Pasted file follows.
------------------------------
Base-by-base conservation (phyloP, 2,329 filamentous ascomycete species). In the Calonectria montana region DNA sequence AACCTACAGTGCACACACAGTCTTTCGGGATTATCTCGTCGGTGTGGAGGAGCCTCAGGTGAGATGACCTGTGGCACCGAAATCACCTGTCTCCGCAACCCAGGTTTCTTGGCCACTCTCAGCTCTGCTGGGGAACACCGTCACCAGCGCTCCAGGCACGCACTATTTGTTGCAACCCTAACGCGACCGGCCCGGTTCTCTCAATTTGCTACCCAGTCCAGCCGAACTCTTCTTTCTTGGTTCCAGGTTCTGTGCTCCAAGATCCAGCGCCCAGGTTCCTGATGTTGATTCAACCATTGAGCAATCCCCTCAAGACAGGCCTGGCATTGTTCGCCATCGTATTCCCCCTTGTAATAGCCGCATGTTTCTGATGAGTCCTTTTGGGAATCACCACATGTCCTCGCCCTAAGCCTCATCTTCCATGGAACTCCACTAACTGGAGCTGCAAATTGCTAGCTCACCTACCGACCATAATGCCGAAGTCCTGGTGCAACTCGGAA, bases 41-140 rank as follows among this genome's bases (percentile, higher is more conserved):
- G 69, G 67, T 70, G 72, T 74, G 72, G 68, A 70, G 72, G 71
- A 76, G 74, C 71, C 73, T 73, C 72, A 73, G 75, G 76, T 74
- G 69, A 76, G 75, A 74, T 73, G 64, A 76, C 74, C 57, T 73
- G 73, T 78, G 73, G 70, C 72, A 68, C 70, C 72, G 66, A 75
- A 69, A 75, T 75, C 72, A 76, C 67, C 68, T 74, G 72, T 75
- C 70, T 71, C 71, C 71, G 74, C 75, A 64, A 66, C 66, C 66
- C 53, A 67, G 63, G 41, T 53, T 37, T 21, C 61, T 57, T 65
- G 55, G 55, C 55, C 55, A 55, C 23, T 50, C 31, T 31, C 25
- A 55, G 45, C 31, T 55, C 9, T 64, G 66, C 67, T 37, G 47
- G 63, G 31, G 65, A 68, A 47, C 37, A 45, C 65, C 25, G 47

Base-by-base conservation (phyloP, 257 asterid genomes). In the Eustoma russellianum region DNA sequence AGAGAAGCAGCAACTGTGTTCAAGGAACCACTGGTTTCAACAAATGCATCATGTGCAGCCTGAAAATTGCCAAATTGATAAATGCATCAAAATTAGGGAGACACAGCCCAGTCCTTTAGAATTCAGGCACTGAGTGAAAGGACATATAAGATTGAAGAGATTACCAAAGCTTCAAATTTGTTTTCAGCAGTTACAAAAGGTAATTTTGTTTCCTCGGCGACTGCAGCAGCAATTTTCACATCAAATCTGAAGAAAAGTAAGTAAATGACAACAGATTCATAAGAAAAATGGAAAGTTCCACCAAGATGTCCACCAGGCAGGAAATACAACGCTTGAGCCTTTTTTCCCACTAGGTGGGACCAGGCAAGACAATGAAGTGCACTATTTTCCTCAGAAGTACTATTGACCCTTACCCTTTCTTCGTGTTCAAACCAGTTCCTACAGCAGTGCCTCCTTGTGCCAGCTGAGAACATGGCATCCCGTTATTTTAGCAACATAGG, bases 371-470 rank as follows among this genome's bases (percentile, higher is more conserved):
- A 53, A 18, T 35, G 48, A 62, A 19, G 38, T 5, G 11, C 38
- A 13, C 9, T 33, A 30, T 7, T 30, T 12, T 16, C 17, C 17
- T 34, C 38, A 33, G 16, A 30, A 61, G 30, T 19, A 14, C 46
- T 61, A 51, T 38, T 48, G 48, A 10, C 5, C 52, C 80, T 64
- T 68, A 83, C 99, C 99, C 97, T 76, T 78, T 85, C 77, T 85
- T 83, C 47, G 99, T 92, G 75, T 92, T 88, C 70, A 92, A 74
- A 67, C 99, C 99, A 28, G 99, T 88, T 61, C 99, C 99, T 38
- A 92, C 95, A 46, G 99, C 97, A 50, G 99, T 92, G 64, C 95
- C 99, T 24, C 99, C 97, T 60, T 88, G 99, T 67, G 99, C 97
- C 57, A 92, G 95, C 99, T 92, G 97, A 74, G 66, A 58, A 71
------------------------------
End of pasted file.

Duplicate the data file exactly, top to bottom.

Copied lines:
Base-by-base conservation (phyloP, 2,329 filamentous ascomycete species). In the Calonectria montana region DNA sequence AACCTACAGTGCACACACAGTCTTTCGGGATTATCTCGTCGGTGTGGAGGAGCCTCAGGTGAGATGACCTGTGGCACCGAAATCACCTGTCTCCGCAACCCAGGTTTCTTGGCCACTCTCAGCTCTGCTGGGGAACACCGTCACCAGCGCTCCAGGCACGCACTATTTGTTGCAACCCTAACGCGACCGGCCCGGTTCTCTCAATTTGCTACCCAGTCCAGCCGAACTCTTCTTTCTTGGTTCCAGGTTCTGTGCTCCAAGATCCAGCGCCCAGGTTCCTGATGTTGATTCAACCATTGAGCAATCCCCTCAAGACAGGCCTGGCATTGTTCGCCATCGTATTCCCCCTTGTAATAGCCGCATGTTTCTGATGAGTCCTTTTGGGAATCACCACATGTCCTCGCCCTAAGCCTCATCTTCCATGGAACTCCACTAACTGGAGCTGCAAATTGCTAGCTCACCTACCGACCATAATGCCGAAGTCCTGGTGCAACTCGGAA, bases 41-140 rank as follows among this genome's bases (percentile, higher is more conserved):
- G 69, G 67, T 70, G 72, T 74, G 72, G 68, A 70, G 72, G 71
- A 76, G 74, C 71, C 73, T 73, C 72, A 73, G 75, G 76, T 74
- G 69, A 76, G 75, A 74, T 73, G 64, A 76, C 74, C 57, T 73
- G 73, T 78, G 73, G 70, C 72, A 68, C 70, C 72, G 66, A 75
- A 69, A 75, T 75, C 72, A 76, C 67, C 68, T 74, G 72, T 75
- C 70, T 71, C 71, C 71, G 74, C 75, A 64, A 66, C 66, C 66
- C 53, A 67, G 63, G 41, T 53, T 37, T 21, C 61, T 57, T 65
- G 55, G 55, C 55, C 55, A 55, C 23, T 50, C 31, T 31, C 25
- A 55, G 45, C 31, T 55, C 9, T 64, G 66, C 67, T 37, G 47
- G 63, G 31, G 65, A 68, A 47, C 37, A 45, C 65, C 25, G 47

Base-by-base conservation (phyloP, 257 asterid genomes). In the Eustoma russellianum region DNA sequence AGAGAAGCAGCAACTGTGTTCAAGGAACCACTGGTTTCAACAAATGCATCATGTGCAGCCTGAAAATTGCCAAATTGATAAATGCATCAAAATTAGGGAGACACAGCCCAGTCCTTTAGAATTCAGGCACTGAGTGAAAGGACATATAAGATTGAAGAGATTACCAAAGCTTCAAATTTGTTTTCAGCAGTTACAAAAGGTAATTTTGTTTCCTCGGCGACTGCAGCAGCAATTTTCACATCAAATCTGAAGAAAAGTAAGTAAATGACAACAGATTCATAAGAAAAATGGAAAGTTCCACCAAGATGTCCACCAGGCAGGAAATACAACGCTTGAGCCTTTTTTCCCACTAGGTGGGACCAGGCAAGACAATGAAGTGCACTATTTTCCTCAGAAGTACTATTGACCCTTACCCTTTCTTCGTGTTCAAACCAGTTCCTACAGCAGTGCCTCCTTGTGCCAGCTGAGAACATGGCATCCCGTTATTTTAGCAACATAGG, bases 371-470 rank as follows among this genome's bases (percentile, higher is more conserved):
- A 53, A 18, T 35, G 48, A 62, A 19, G 38, T 5, G 11, C 38
- A 13, C 9, T 33, A 30, T 7, T 30, T 12, T 16, C 17, C 17
- T 34, C 38, A 33, G 16, A 30, A 61, G 30, T 19, A 14, C 46
- T 61, A 51, T 38, T 48, G 48, A 10, C 5, C 52, C 80, T 64
- T 68, A 83, C 99, C 99, C 97, T 76, T 78, T 85, C 77, T 85
- T 83, C 47, G 99, T 92, G 75, T 92, T 88, C 70, A 92, A 74
- A 67, C 99, C 99, A 28, G 99, T 88, T 61, C 99, C 99, T 38
- A 92, C 95, A 46, G 99, C 97, A 50, G 99, T 92, G 64, C 95
- C 99, T 24, C 99, C 97, T 60, T 88, G 99, T 67, G 99, C 97
- C 57, A 92, G 95, C 99, T 92, G 97, A 74, G 66, A 58, A 71